To speak or not to speak?

Given the many miscommunications that drive the plot of Deerbrook, I rather expected the art of speaking truly and earnestly to be upheld as one of the highest virtues of the novel. Martineau is certainly not hesitant to offer moralistic proclamations throughout this work; even though it is a fictional forum, there are several passages that read like nonfiction as they strive to educate readers. Throughout Deerbrook though, Martineau espouses the complicated tension between speaking and silence instead of proclaiming a clear moralistic rule. Because words are so overwhelmingly powerful, characters are often compelled to silence as their only method for control, and, as readers, we are left asking “what is the role of speech? Is it better to speak or to remain silent?”

There are certainly instances throughout the novel in which the act of speaking is affirmed. Early on, Mrs. Grey explains that what could be called “love at first sight…passes away with a name, without a record” if no one comments on its existence (52). Hester and Margaret’s closeness is also based on a pact to be honest with each other, sharing deeply of their feelings by telling each other what they really think. And Hester’s admission that she “poisons everyone’s lives” and her desperate statement that she “shall never anyone happy” is the start of her redemption, as well as the deepening of Hope’s affection for her (171). Her silence in this instance would have kept her husband from knowing the roots of her pain—indeed, from knowing her as a person.

 However, in most painful situations, silence is upheld as the only method of control: it becomes a matter of honor to bear one’s pain alone. Hope explains early on in the novel that “grief which reveals itself is very endurable,” suggesting that true pain is unspeakable (55). Hester discovers the truth of this when she discovers “a great sad secret” about herself: she has been unconsciously in love with Hope. But she comforts herself by the fact that “no one else knew it or need[ed] ever to know it…[a]ll was not lost” (117). Maria further explains that “there is not on earth a being stronger than a woman in the concealment of her love” (190). We are also prompted to think that Morris truly felt pain upon leaving the sisters, for we are told that “she could not speak” (526).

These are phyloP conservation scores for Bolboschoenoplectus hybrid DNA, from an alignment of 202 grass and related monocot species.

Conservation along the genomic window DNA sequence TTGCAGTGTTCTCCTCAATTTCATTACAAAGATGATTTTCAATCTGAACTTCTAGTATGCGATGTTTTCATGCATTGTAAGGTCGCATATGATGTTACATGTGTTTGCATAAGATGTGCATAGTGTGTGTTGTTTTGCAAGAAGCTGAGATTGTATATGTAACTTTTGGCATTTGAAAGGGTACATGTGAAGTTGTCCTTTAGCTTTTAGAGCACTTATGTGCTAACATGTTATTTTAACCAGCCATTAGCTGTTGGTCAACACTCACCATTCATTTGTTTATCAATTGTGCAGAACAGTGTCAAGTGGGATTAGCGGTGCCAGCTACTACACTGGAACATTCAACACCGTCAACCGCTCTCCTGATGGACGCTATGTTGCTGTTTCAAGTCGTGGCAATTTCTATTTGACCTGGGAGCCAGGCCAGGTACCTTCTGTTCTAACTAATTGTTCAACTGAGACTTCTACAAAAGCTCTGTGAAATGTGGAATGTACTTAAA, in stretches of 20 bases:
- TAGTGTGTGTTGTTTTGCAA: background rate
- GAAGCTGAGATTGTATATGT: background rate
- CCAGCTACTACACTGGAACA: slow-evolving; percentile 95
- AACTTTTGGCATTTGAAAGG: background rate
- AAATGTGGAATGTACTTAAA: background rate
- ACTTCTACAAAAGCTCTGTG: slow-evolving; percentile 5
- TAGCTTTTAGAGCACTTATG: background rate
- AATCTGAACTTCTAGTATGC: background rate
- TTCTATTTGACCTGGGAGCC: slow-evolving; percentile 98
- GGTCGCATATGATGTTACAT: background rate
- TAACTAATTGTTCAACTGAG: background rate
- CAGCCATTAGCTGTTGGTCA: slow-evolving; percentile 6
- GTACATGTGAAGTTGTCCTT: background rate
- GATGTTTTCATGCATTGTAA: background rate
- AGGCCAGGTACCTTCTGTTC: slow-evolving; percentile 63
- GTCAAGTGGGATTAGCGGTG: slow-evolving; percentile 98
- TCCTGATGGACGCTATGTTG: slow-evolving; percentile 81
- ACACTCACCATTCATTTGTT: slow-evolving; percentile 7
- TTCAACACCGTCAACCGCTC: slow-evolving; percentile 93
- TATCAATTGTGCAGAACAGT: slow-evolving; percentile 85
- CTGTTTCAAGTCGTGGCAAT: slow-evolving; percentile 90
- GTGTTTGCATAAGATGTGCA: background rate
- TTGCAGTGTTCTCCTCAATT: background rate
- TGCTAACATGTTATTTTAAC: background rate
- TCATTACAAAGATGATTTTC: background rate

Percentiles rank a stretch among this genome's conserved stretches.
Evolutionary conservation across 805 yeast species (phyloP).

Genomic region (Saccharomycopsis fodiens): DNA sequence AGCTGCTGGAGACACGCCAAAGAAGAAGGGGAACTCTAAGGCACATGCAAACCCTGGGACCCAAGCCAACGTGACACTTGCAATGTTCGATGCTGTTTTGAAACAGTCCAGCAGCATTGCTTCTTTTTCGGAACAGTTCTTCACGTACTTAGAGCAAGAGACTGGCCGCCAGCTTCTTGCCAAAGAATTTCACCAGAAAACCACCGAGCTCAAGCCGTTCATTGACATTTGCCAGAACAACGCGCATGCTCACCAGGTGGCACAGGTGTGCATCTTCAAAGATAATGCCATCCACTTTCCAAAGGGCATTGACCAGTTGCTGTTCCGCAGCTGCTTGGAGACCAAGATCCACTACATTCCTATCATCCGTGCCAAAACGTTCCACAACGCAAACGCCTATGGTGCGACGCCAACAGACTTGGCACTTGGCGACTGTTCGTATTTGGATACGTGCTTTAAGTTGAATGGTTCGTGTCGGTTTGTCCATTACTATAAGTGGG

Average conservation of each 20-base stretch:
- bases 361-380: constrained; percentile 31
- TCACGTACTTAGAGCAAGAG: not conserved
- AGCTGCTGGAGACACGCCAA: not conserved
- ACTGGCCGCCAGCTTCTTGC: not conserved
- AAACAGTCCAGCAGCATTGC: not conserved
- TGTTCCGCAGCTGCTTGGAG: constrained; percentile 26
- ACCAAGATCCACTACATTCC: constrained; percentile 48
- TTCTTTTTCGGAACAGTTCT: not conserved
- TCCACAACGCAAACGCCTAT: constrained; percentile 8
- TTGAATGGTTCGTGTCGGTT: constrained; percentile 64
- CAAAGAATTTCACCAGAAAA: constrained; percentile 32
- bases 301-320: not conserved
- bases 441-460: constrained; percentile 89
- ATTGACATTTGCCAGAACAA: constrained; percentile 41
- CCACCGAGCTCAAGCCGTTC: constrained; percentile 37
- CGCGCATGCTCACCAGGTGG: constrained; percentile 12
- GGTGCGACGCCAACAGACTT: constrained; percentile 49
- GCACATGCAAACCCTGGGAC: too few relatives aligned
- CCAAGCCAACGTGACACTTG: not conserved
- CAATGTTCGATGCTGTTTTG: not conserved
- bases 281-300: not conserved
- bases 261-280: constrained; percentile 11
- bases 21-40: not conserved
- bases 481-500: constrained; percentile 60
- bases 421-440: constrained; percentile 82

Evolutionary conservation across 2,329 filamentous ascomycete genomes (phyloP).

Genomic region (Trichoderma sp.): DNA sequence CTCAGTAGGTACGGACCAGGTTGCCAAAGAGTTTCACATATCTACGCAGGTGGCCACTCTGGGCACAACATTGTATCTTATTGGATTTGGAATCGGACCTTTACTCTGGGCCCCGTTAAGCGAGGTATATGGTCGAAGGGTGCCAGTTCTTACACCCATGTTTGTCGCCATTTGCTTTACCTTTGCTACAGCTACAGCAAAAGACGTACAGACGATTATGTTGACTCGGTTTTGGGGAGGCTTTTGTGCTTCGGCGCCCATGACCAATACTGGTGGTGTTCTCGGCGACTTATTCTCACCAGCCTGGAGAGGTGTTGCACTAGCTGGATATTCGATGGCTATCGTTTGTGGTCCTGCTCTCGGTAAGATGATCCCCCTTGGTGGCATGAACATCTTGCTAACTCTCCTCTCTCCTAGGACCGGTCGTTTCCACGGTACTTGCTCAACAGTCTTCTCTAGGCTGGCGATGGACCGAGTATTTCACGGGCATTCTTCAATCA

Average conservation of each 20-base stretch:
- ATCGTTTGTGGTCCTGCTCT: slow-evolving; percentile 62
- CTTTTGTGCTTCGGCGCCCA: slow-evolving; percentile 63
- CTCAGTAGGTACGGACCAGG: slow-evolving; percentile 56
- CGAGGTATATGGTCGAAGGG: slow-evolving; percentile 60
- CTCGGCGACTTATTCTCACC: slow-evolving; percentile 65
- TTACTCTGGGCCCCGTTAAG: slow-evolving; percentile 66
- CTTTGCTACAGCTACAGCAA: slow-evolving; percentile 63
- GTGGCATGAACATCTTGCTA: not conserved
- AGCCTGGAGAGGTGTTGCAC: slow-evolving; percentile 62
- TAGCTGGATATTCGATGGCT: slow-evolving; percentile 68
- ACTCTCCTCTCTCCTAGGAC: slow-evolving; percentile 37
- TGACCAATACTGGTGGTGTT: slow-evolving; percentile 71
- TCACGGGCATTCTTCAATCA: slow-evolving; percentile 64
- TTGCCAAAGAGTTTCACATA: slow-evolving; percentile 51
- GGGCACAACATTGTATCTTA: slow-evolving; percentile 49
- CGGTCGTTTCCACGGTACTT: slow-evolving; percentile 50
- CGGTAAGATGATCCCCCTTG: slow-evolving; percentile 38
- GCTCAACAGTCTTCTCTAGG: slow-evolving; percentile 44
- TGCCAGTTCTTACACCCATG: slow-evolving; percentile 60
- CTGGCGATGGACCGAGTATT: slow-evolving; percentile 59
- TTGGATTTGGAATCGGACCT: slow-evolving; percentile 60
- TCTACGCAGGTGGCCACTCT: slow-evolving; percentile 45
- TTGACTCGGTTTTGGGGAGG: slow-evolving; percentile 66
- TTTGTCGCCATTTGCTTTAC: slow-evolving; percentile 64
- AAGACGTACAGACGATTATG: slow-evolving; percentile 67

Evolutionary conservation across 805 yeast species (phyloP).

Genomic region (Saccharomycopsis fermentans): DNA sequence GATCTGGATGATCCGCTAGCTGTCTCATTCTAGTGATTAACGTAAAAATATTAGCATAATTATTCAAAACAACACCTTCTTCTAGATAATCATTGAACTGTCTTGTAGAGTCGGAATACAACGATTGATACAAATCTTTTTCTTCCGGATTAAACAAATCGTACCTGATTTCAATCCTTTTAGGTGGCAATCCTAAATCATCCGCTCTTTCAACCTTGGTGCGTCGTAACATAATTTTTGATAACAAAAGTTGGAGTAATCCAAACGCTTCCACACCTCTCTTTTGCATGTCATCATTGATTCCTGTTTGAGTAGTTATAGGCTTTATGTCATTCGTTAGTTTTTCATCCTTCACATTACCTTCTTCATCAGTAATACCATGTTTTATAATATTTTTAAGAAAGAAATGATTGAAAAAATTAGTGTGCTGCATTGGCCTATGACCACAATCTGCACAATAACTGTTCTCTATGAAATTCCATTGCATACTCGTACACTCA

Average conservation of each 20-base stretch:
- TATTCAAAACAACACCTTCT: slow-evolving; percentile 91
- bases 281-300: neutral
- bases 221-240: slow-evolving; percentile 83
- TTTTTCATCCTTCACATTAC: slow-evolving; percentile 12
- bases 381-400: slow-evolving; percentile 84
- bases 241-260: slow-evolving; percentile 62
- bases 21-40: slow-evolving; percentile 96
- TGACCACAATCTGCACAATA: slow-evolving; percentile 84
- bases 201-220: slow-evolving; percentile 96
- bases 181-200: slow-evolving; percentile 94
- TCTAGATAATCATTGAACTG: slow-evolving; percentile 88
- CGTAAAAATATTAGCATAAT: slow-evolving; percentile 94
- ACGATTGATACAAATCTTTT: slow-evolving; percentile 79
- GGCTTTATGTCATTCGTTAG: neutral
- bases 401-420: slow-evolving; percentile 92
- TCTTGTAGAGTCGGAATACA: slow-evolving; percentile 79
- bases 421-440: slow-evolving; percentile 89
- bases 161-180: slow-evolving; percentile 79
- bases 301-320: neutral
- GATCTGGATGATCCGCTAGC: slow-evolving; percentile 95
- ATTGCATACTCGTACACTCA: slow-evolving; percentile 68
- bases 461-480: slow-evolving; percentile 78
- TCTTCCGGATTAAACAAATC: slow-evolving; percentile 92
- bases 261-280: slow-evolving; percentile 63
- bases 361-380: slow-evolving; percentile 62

The notion of silence becomes further complicated, however, in light of failed love relationships. Maria, Margaret, and Hope all pointedly decide to remain silent about their feelings, as if a lack of speech will unable them to bear their circumstances. When Margaret decides that “I must live wholly within myself now…as far as he is concerned. I can never speak of him,” her silence is seemingly rewarded: she trusts the ring sitting silently on her finger until Enderby returns (477). But Maria’s silence, a silence which she maintains for her entire adult life, is not rewarded in the same way: her closest friend is the very woman who marries the man she loves. And the two friends never speak of it (though Maria’s sending word of her engagement by mail signifies that she knows of Maria’s previous attachment). Hope’s final silence about his love for Margaret also remains potentially problematic. All knowledgeable characters enter into a pact never to reveal his initial feelings about the sisters, but the text notes that when Hester speaks happily about Margaret’s final engagement, “he made no reply” (577). Thus, while Martineau champions silence at many points in the novel—the narrator explains that “true lovers do not want to talk together in company” and Margaret gives Enderby “a look which said what words cannot” at one point—silence can also be a mysterious cover for lasting sadness. Finally, in the direst of times, “the choice of suicide” can also be read as a silence–a controlled silence that will last (189). While the novel does not necessarily support this form of silence, it sits in the back of characters’ minds as a consistent option. Silence, then, potentially promises more power even than speech.

Given our discussions about how Martineau views writing and speaking (especially in different genres), how does her depiction of the power of the spoken word vs. the power of silence figure into her understanding of speech in general? Do her novels leave room for the kind of speech that Martineau herself engaged in as a news writer? In what ways did she as a writer value silence over speech?

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